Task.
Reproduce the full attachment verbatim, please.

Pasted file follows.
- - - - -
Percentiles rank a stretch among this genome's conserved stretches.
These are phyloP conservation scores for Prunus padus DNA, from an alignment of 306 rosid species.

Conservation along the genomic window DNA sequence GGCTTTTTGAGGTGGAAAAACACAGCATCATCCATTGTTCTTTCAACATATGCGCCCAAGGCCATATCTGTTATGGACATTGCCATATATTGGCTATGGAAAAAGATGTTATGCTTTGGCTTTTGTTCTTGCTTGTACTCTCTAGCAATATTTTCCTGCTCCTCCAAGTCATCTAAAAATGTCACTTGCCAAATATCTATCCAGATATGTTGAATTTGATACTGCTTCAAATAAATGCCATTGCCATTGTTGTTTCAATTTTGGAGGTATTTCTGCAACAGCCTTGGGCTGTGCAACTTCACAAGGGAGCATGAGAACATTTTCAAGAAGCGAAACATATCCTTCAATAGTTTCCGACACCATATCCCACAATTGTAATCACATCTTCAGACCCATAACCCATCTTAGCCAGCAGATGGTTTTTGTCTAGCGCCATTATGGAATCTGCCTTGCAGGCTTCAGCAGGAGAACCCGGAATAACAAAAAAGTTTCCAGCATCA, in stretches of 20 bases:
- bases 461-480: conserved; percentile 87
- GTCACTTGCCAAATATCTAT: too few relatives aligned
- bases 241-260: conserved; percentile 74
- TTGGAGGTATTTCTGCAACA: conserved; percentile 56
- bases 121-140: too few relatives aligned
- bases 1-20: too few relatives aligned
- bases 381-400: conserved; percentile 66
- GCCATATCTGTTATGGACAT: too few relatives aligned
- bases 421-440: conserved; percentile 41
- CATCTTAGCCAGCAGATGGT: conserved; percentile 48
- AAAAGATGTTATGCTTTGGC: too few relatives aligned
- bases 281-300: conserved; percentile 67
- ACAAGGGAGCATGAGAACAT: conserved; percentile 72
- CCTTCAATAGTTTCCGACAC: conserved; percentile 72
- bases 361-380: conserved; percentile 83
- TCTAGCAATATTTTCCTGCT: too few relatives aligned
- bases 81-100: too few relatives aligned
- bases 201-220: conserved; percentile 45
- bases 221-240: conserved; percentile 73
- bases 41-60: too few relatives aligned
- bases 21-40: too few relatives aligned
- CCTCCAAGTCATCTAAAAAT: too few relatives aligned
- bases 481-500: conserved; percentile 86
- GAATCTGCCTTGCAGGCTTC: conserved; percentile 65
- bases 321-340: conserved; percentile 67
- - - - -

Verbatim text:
Percentiles rank a stretch among this genome's conserved stretches.
These are phyloP conservation scores for Prunus padus DNA, from an alignment of 306 rosid species.

Conservation along the genomic window DNA sequence GGCTTTTTGAGGTGGAAAAACACAGCATCATCCATTGTTCTTTCAACATATGCGCCCAAGGCCATATCTGTTATGGACATTGCCATATATTGGCTATGGAAAAAGATGTTATGCTTTGGCTTTTGTTCTTGCTTGTACTCTCTAGCAATATTTTCCTGCTCCTCCAAGTCATCTAAAAATGTCACTTGCCAAATATCTATCCAGATATGTTGAATTTGATACTGCTTCAAATAAATGCCATTGCCATTGTTGTTTCAATTTTGGAGGTATTTCTGCAACAGCCTTGGGCTGTGCAACTTCACAAGGGAGCATGAGAACATTTTCAAGAAGCGAAACATATCCTTCAATAGTTTCCGACACCATATCCCACAATTGTAATCACATCTTCAGACCCATAACCCATCTTAGCCAGCAGATGGTTTTTGTCTAGCGCCATTATGGAATCTGCCTTGCAGGCTTCAGCAGGAGAACCCGGAATAACAAAAAAGTTTCCAGCATCA, in stretches of 20 bases:
- bases 461-480: conserved; percentile 87
- GTCACTTGCCAAATATCTAT: too few relatives aligned
- bases 241-260: conserved; percentile 74
- TTGGAGGTATTTCTGCAACA: conserved; percentile 56
- bases 121-140: too few relatives aligned
- bases 1-20: too few relatives aligned
- bases 381-400: conserved; percentile 66
- GCCATATCTGTTATGGACAT: too few relatives aligned
- bases 421-440: conserved; percentile 41
- CATCTTAGCCAGCAGATGGT: conserved; percentile 48
- AAAAGATGTTATGCTTTGGC: too few relatives aligned
- bases 281-300: conserved; percentile 67
- ACAAGGGAGCATGAGAACAT: conserved; percentile 72
- CCTTCAATAGTTTCCGACAC: conserved; percentile 72
- bases 361-380: conserved; percentile 83
- TCTAGCAATATTTTCCTGCT: too few relatives aligned
- bases 81-100: too few relatives aligned
- bases 201-220: conserved; percentile 45
- bases 221-240: conserved; percentile 73
- bases 41-60: too few relatives aligned
- bases 21-40: too few relatives aligned
- CCTCCAAGTCATCTAAAAAT: too few relatives aligned
- bases 481-500: conserved; percentile 86
- GAATCTGCCTTGCAGGCTTC: conserved; percentile 65
- bases 321-340: conserved; percentile 67